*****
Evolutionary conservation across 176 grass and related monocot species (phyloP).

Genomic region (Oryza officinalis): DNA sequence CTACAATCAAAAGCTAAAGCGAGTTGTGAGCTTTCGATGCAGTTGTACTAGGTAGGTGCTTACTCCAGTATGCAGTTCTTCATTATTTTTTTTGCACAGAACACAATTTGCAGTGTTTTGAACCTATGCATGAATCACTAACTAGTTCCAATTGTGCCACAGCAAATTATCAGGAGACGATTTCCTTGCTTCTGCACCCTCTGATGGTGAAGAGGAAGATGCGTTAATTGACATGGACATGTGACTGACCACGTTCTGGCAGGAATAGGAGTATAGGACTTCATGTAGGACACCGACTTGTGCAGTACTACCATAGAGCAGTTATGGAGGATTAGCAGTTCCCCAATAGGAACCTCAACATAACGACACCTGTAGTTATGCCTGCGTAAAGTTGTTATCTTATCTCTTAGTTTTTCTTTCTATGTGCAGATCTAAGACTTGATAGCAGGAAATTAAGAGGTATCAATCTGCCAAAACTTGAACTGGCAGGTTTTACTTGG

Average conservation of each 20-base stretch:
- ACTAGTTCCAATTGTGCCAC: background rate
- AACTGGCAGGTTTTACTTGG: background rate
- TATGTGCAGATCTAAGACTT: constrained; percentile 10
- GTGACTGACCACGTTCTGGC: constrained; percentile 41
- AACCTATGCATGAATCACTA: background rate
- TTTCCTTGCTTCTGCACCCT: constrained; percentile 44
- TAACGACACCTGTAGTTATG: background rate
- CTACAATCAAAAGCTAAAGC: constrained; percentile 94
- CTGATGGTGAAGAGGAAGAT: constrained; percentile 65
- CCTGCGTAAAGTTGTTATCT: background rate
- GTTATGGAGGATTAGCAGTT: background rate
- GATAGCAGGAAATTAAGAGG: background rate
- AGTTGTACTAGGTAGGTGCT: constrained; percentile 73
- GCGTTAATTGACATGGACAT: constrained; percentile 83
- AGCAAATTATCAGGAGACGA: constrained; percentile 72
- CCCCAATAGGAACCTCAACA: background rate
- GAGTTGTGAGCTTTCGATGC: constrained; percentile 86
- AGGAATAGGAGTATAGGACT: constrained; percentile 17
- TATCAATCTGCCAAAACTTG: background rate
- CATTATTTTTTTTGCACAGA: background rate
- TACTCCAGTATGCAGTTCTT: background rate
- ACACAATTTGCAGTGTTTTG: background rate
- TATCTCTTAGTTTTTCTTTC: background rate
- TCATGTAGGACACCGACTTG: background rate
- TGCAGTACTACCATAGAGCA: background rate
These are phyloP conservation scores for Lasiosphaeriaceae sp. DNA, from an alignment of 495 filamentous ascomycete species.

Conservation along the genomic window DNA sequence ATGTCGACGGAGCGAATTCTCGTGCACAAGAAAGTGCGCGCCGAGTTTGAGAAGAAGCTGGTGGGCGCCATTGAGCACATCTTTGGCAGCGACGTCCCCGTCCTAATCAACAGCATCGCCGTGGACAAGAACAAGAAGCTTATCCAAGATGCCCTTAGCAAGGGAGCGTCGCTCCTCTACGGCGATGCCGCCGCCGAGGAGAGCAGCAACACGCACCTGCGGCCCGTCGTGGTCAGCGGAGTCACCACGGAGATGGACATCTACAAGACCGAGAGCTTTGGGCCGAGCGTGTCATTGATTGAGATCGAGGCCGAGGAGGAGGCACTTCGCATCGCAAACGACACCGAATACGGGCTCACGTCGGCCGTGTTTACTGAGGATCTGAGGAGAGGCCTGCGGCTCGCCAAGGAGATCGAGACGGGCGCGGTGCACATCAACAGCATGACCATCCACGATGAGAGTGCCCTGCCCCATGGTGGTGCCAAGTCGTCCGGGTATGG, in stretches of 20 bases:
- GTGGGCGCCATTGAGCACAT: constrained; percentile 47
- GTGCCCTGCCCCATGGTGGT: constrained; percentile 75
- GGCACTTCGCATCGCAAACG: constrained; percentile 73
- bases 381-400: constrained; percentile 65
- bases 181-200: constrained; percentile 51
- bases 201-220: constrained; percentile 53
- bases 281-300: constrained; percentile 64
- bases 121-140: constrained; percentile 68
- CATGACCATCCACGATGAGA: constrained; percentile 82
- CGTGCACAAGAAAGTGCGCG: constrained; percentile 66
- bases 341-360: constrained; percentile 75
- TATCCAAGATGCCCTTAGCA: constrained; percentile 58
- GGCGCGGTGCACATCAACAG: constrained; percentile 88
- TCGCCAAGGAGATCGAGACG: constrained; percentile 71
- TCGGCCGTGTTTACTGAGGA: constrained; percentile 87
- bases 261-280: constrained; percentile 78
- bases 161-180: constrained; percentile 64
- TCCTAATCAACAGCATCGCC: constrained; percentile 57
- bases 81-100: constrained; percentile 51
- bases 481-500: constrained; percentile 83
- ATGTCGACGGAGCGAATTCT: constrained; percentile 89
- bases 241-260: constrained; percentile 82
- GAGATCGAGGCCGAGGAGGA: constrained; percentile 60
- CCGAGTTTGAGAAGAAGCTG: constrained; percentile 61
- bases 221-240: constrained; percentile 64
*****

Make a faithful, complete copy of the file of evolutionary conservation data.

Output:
Evolutionary conservation across 176 grass and related monocot species (phyloP).

Genomic region (Oryza officinalis): DNA sequence CTACAATCAAAAGCTAAAGCGAGTTGTGAGCTTTCGATGCAGTTGTACTAGGTAGGTGCTTACTCCAGTATGCAGTTCTTCATTATTTTTTTTGCACAGAACACAATTTGCAGTGTTTTGAACCTATGCATGAATCACTAACTAGTTCCAATTGTGCCACAGCAAATTATCAGGAGACGATTTCCTTGCTTCTGCACCCTCTGATGGTGAAGAGGAAGATGCGTTAATTGACATGGACATGTGACTGACCACGTTCTGGCAGGAATAGGAGTATAGGACTTCATGTAGGACACCGACTTGTGCAGTACTACCATAGAGCAGTTATGGAGGATTAGCAGTTCCCCAATAGGAACCTCAACATAACGACACCTGTAGTTATGCCTGCGTAAAGTTGTTATCTTATCTCTTAGTTTTTCTTTCTATGTGCAGATCTAAGACTTGATAGCAGGAAATTAAGAGGTATCAATCTGCCAAAACTTGAACTGGCAGGTTTTACTTGG

Average conservation of each 20-base stretch:
- ACTAGTTCCAATTGTGCCAC: background rate
- AACTGGCAGGTTTTACTTGG: background rate
- TATGTGCAGATCTAAGACTT: constrained; percentile 10
- GTGACTGACCACGTTCTGGC: constrained; percentile 41
- AACCTATGCATGAATCACTA: background rate
- TTTCCTTGCTTCTGCACCCT: constrained; percentile 44
- TAACGACACCTGTAGTTATG: background rate
- CTACAATCAAAAGCTAAAGC: constrained; percentile 94
- CTGATGGTGAAGAGGAAGAT: constrained; percentile 65
- CCTGCGTAAAGTTGTTATCT: background rate
- GTTATGGAGGATTAGCAGTT: background rate
- GATAGCAGGAAATTAAGAGG: background rate
- AGTTGTACTAGGTAGGTGCT: constrained; percentile 73
- GCGTTAATTGACATGGACAT: constrained; percentile 83
- AGCAAATTATCAGGAGACGA: constrained; percentile 72
- CCCCAATAGGAACCTCAACA: background rate
- GAGTTGTGAGCTTTCGATGC: constrained; percentile 86
- AGGAATAGGAGTATAGGACT: constrained; percentile 17
- TATCAATCTGCCAAAACTTG: background rate
- CATTATTTTTTTTGCACAGA: background rate
- TACTCCAGTATGCAGTTCTT: background rate
- ACACAATTTGCAGTGTTTTG: background rate
- TATCTCTTAGTTTTTCTTTC: background rate
- TCATGTAGGACACCGACTTG: background rate
- TGCAGTACTACCATAGAGCA: background rate
These are phyloP conservation scores for Lasiosphaeriaceae sp. DNA, from an alignment of 495 filamentous ascomycete species.

Conservation along the genomic window DNA sequence ATGTCGACGGAGCGAATTCTCGTGCACAAGAAAGTGCGCGCCGAGTTTGAGAAGAAGCTGGTGGGCGCCATTGAGCACATCTTTGGCAGCGACGTCCCCGTCCTAATCAACAGCATCGCCGTGGACAAGAACAAGAAGCTTATCCAAGATGCCCTTAGCAAGGGAGCGTCGCTCCTCTACGGCGATGCCGCCGCCGAGGAGAGCAGCAACACGCACCTGCGGCCCGTCGTGGTCAGCGGAGTCACCACGGAGATGGACATCTACAAGACCGAGAGCTTTGGGCCGAGCGTGTCATTGATTGAGATCGAGGCCGAGGAGGAGGCACTTCGCATCGCAAACGACACCGAATACGGGCTCACGTCGGCCGTGTTTACTGAGGATCTGAGGAGAGGCCTGCGGCTCGCCAAGGAGATCGAGACGGGCGCGGTGCACATCAACAGCATGACCATCCACGATGAGAGTGCCCTGCCCCATGGTGGTGCCAAGTCGTCCGGGTATGG, in stretches of 20 bases:
- GTGGGCGCCATTGAGCACAT: constrained; percentile 47
- GTGCCCTGCCCCATGGTGGT: constrained; percentile 75
- GGCACTTCGCATCGCAAACG: constrained; percentile 73
- bases 381-400: constrained; percentile 65
- bases 181-200: constrained; percentile 51
- bases 201-220: constrained; percentile 53
- bases 281-300: constrained; percentile 64
- bases 121-140: constrained; percentile 68
- CATGACCATCCACGATGAGA: constrained; percentile 82
- CGTGCACAAGAAAGTGCGCG: constrained; percentile 66
- bases 341-360: constrained; percentile 75
- TATCCAAGATGCCCTTAGCA: constrained; percentile 58
- GGCGCGGTGCACATCAACAG: constrained; percentile 88
- TCGCCAAGGAGATCGAGACG: constrained; percentile 71
- TCGGCCGTGTTTACTGAGGA: constrained; percentile 87
- bases 261-280: constrained; percentile 78
- bases 161-180: constrained; percentile 64
- TCCTAATCAACAGCATCGCC: constrained; percentile 57
- bases 81-100: constrained; percentile 51
- bases 481-500: constrained; percentile 83
- ATGTCGACGGAGCGAATTCT: constrained; percentile 89
- bases 241-260: constrained; percentile 82
- GAGATCGAGGCCGAGGAGGA: constrained; percentile 60
- CCGAGTTTGAGAAGAAGCTG: constrained; percentile 61
- bases 221-240: constrained; percentile 64